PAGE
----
The game model all around is War Thunder's single biggest problem. There's no persistent arena, and some play modes require grinding to even access (specifically, by unlocking particular aircraft tiers). This pretty much limits the game to CoD-style death matches, which limits the usefulness of bombers and attack craft since matches are ultimately decided by shooting down all of your opponent's aircraft, so may as well take a fighter, anyway. It also means waiting in queue, sometimes for as long as 5 minutes, while waiting for a match in which you might only get one or two minutes in the air. And if there's no respawn for that match, well...sorry. I find the persistent arena offers far more and better opportunities to learn and develop, since if you get shot down you can jump right back in again.

While there's training modes that let you putter around, there's no proper practice area (whether shooting drones offline, or the Training Arena available in Aces High). There is some solo mission play, but this appears to be rather clunky to use.

Additionally, the game is far too focused on grinding. You grind to unlock aircraft. You grind to unlock modifications. You grind to improve your pilot. You grind to gain access to alternate play modes THROUGH unlocking aircraft. Have a favorite plane? Well, strap yourself in for a couple hours to DAYS of grinding until you've unlocked the 10 other planes you have to unlock (AND purchase with in-game currency) FIRST before you can fly the plane you want. It's not that Aces High doesn't have that through the perk system, but the difference is that this is reserved for only a very few aircraft, many of which have a free variant (IE the F4U-1/A/D vs. the F4U-1C and 4).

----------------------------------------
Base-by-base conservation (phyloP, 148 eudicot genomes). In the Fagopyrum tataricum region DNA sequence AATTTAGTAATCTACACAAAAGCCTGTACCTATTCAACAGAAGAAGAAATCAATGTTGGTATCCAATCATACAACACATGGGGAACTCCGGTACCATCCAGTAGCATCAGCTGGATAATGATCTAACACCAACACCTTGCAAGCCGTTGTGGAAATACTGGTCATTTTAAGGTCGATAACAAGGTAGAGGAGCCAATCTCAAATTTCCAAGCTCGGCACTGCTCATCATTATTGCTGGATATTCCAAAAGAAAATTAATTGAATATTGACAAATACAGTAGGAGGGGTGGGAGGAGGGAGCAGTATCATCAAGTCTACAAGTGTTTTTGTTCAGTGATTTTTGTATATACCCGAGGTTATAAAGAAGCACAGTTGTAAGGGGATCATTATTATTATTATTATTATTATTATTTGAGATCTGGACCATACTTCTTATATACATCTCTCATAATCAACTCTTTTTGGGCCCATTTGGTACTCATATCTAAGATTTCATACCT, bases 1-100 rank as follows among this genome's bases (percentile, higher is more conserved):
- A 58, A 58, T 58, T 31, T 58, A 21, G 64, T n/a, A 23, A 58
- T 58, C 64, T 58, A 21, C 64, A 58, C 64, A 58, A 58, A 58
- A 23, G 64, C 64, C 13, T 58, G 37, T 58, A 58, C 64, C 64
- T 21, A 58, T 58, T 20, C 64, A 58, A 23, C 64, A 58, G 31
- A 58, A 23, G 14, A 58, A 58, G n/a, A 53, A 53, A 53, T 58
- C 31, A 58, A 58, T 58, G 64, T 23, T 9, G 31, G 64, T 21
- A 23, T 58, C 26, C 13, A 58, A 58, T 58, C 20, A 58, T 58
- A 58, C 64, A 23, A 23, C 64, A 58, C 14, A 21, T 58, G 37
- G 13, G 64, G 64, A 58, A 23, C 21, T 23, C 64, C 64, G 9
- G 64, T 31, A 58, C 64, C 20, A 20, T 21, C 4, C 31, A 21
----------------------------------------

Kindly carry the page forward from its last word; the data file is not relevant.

Also, you can't NOT research an aircraft. The game literally forces you to select a new plane to research whenever you've completed the current one, even if you'd rather devote all your Research Points to upgrades.

The upgrades also come across as a fake way of increasing content by forcing players to unlock the actual written specs of the aircraft (IE, the F4U-1A was rated at 420mph at altitude, but you need to purchase something like 5 different upgrades to GET it).

The actual aircraft and damage modeling, and flight engine, is often suspect at times. Once again using the Corsairs as an example, the game only models three four flap positions (up, and three lowered positions) while also giving it a fully manual mixture control under manual engine settings (the Corsair only had four mixture settings: Idle/Cutoff, Auto Lean, Auto Rich, and Emergency Rich). I've also noticed strange behavior such as aircraft icons simply disappearing for no apparent reason. The sensation of flight also seems odd. I often feel like aircraft have no actual weight to them, with it being very easy to bounce them around.

This may seem like a minor thing, but there's apparently NO TEAM VOICE CHAT. I know, some of you will claim this is a bonus, but it makes properly coordinating incredibly difficult. For example, the other night I was trying to clear a friendly, but every time I tried to get guns on target my shot was cheated because the guy I was helping kept pulling the bandit in directions that denied me an angle. With voice chat, I could have asked him to ease up, or pull the bad guy in a direction that would have actually gotten me a shot.

It's been crashing for me. A LOT. Like almost every time I try to go to the Research menu after a flight, back to the desktop I go.